With Anibal Sanchez sidelined with inflammation and his history of getting injured, there’s been talk about possible replacements for him in the rotation. One of those replacements is Matt Boyd, who started 10 games with the Tigers last year after being acquired at the trade deadline. Both manager Brad Ausmus and Boyd's teammates are raving about how much better his slider is going to be this year.
Except, it was already good last year. In fact, it was probably his most effective pitch. According to Brooks Baseball, opponents were only hitting .158 against it last year while they were hitting over .300 against his four-seam fastball, changeup and curveball. Only three extra base hits were hit off of his slider (all doubles) for an ISO against of .079; against his four-seamer and changeup it was over .300 (yikes!). Thirty-eight at-bats ended in his slider, with 15 of them being strikeouts, for a rate of 39.4 percent – easily his best put-away pitch.
Brooks Baseball isn’t perfect. Two of his pitches were registered as cutters, and that particular pitch isn’t part of his repertoire. They were obviously misclassified. A similar situation could be happening here, where only his most effective sliders are actually registering as sliders, and all the bad ones are registering as curveballs. In the above link, Chris McCosky of the Detroit News quotes Ausmus as saying Boyd’s slider is "shorter and firmer and harder." This could explain his .308 batting average against and .539 slugging against on his cureveballs -- they were actually really poor sliders.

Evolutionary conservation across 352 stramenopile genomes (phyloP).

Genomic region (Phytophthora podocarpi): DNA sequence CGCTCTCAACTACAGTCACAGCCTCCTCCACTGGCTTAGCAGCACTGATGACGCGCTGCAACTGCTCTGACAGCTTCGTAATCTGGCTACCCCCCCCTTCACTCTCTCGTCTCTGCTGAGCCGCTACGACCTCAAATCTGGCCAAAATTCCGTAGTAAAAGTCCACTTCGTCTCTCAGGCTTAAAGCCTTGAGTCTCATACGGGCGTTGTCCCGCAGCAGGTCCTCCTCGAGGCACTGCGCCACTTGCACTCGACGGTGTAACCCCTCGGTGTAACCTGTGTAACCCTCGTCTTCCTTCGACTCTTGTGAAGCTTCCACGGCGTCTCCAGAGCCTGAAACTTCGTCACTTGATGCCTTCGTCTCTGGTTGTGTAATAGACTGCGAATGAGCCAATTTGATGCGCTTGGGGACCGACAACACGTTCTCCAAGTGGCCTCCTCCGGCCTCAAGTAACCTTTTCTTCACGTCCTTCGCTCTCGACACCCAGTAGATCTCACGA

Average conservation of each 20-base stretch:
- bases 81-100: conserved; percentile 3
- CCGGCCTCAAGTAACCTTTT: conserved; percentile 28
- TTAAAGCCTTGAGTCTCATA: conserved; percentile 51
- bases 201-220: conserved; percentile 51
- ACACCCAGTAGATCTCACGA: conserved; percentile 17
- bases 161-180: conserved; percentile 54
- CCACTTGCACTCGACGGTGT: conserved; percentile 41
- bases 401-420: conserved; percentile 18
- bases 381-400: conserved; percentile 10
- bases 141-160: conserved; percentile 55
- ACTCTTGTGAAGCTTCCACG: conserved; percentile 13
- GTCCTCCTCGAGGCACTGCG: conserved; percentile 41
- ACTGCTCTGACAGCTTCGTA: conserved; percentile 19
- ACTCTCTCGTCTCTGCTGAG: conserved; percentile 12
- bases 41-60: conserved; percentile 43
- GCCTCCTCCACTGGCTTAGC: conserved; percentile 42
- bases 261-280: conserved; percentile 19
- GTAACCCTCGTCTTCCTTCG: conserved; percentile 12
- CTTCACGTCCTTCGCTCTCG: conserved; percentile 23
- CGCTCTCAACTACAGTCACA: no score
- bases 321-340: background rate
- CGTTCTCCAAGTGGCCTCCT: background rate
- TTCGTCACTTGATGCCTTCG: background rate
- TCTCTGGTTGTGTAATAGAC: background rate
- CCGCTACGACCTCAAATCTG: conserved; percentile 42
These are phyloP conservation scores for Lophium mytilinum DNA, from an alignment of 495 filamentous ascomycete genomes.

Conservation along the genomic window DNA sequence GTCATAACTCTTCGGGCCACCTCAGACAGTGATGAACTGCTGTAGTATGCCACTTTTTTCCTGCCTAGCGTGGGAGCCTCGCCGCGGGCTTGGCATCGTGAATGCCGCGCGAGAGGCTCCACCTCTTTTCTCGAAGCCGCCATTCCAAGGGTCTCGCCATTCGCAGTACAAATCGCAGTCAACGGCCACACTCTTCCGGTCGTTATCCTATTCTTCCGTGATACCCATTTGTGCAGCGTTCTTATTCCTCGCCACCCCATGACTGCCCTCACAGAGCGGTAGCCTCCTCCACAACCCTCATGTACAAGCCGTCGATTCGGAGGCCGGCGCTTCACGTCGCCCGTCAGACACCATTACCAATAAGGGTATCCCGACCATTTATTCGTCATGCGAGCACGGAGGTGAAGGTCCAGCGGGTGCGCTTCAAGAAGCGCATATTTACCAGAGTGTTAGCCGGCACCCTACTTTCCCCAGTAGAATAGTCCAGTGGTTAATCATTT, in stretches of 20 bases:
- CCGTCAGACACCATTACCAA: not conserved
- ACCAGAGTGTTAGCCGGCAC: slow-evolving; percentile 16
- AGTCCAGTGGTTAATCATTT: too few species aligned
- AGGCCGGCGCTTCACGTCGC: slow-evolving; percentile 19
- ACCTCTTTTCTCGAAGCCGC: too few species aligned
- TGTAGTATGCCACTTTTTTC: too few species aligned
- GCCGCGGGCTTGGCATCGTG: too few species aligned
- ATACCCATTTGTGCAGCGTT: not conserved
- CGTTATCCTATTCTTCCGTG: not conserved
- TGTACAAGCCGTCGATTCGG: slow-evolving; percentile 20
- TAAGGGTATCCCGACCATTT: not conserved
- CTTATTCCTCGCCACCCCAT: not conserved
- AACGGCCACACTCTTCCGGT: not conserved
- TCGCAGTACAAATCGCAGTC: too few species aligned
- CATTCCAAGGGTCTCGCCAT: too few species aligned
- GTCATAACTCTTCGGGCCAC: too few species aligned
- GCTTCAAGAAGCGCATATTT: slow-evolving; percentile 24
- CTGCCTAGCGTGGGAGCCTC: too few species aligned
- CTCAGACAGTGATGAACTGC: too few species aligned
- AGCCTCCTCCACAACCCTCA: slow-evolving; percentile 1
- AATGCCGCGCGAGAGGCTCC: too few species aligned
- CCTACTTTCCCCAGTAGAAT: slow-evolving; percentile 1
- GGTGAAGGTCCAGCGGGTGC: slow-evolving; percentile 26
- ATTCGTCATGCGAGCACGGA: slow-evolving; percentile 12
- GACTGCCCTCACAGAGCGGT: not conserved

Why did he feel like he needed to improve on his already best pitch? Boyd claims that the pitch was inconsistent last year. However, looking at his game logs, there are really only two games where his slider failed him, his second start with Toronto and a game in early September against Kansas City.
According to Brooks 16.8 percent of Boyd’s pitches last year were sliders. If the rumors are true that this pitch is going to be a new and improved version this year, hopefully he’ll throw it more often and rely less on his other ineffective pitches. Pitching is also about setting up pitches, so maybe it’ll make his fastball and changeup more effective by mixing it up better and keeping hitters off-balance.
It’s weird when looking at the raw data that this pitch is something Boyd chose to focus on in the off-season, but it might be exactly what he needed to do to bring his game to a new level.